Old world producers in California:
- Carneros (Sonoma Valley) – Gloria Ferrer – Freixenet.
- Carneros (Sonoma Valley) – Domaine Carneros – Taittinger (with Kobrand Corp.). About 39k c/s (2006).
- Carneros (the coolest part of Napa Valey) – Artesa (owned by Codorniu), mainly a still wine producer, but produces and markets Codorniu Napa sparkling wine.
- Mendocino – Roederer Estate, Anderson Valley. Takes extreme care as in France, uses reserve wines in brut; there are vintage and rose too. About 100k cases (2006).
- Napa Valley – Domaine Chandon, the first French-owned producer in California, from 1976. Successful from the start – rich, stylish wines at sensible prices. Best known for its brut, also blancs de noir and vintage wines. About 350k c/s (2006).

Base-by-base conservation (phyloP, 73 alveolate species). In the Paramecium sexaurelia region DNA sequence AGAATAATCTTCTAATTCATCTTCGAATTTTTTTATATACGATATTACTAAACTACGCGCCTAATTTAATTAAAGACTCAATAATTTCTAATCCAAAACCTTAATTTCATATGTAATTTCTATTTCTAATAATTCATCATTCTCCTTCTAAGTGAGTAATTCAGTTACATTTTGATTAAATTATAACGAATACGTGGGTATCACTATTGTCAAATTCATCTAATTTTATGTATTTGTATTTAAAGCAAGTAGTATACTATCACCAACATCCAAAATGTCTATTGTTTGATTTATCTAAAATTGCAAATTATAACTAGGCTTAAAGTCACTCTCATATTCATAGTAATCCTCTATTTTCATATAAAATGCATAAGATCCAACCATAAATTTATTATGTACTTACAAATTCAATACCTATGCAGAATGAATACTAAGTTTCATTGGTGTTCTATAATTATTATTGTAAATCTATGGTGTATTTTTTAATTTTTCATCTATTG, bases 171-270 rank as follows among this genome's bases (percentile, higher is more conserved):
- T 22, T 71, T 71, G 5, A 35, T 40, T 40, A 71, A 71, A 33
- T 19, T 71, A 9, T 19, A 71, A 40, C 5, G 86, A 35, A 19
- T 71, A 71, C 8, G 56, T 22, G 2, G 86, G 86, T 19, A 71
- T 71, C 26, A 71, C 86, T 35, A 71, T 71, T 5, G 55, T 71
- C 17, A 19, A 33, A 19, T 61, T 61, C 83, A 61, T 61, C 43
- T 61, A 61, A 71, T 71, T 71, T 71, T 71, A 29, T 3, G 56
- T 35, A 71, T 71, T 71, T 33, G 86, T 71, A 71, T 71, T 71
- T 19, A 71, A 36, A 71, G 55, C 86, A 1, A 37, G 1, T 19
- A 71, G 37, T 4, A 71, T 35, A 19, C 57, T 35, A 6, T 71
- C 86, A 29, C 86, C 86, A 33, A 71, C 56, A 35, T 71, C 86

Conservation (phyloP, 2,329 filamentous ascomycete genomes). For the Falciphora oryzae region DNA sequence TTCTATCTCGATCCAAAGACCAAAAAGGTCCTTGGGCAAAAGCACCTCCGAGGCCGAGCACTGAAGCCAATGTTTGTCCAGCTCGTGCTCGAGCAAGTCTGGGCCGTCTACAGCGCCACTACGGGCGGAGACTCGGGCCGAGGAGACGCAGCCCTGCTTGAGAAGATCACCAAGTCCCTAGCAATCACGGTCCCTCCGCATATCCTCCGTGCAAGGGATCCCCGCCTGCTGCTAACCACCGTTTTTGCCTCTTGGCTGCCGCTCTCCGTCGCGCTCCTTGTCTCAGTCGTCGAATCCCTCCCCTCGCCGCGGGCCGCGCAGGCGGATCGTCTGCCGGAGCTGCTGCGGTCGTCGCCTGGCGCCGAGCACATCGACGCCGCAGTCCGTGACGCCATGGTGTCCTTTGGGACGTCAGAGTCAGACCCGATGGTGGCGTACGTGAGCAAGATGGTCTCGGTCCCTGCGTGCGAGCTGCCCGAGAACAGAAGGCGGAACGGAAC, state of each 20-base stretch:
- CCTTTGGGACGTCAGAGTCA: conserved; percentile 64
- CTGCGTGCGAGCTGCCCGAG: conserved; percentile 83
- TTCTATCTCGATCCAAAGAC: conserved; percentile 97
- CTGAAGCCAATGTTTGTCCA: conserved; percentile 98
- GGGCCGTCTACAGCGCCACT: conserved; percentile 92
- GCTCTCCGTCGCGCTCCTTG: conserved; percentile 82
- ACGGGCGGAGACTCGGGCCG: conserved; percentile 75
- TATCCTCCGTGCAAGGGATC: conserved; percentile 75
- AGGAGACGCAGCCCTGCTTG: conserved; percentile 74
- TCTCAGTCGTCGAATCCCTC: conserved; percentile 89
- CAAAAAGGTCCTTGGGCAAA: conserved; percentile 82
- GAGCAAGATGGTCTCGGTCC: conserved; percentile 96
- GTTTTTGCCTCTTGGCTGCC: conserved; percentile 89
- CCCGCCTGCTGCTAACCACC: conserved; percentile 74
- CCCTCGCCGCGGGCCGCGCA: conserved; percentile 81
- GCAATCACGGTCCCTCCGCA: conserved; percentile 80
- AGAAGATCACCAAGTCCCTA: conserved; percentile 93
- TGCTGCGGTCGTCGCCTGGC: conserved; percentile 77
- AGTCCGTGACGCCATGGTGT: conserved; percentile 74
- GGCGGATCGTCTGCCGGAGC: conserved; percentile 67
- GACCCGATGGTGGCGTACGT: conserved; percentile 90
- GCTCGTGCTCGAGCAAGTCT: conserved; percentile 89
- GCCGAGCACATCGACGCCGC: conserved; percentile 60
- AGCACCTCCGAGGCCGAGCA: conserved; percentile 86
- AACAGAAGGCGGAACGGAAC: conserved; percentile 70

- Napa Valley – Mumm Napa Valley. The best is Cuvee Napa, a 50:50 chardonnay:pinot noir blend. About 220k c/s (2006).
Domestic producers include:
- Napa Valley – Schramsberg. Traditional method. With vineyards in prime spots across the area. About 55k c/s (2012).
- Sonoma County (Green Valley) – Iron Horse. A small independent family owned concern, prestige traditional method wines, all styles, include LD – late disgorged; famous for being served at US state dinners.
- Sonoma County – Korbel California Champagne. Traditional method, a large range, diverse varieties – chardonnay, columbard, chenin blanc, pinot noir, sangiovese, zinfandel … About 1.3m c/s (2010). (How do they get away with labels including champagne – the IRS permits it for some producers. Use of Champagne must be qualified by the origin of the grapes, and be to the right on the label, of any such origin).
- Also Beringer, Gallo and many others.
Varieties for premium sparkling wine: chardonnay, pinot blanc, pinot gris, pinot meunier and pinot noir.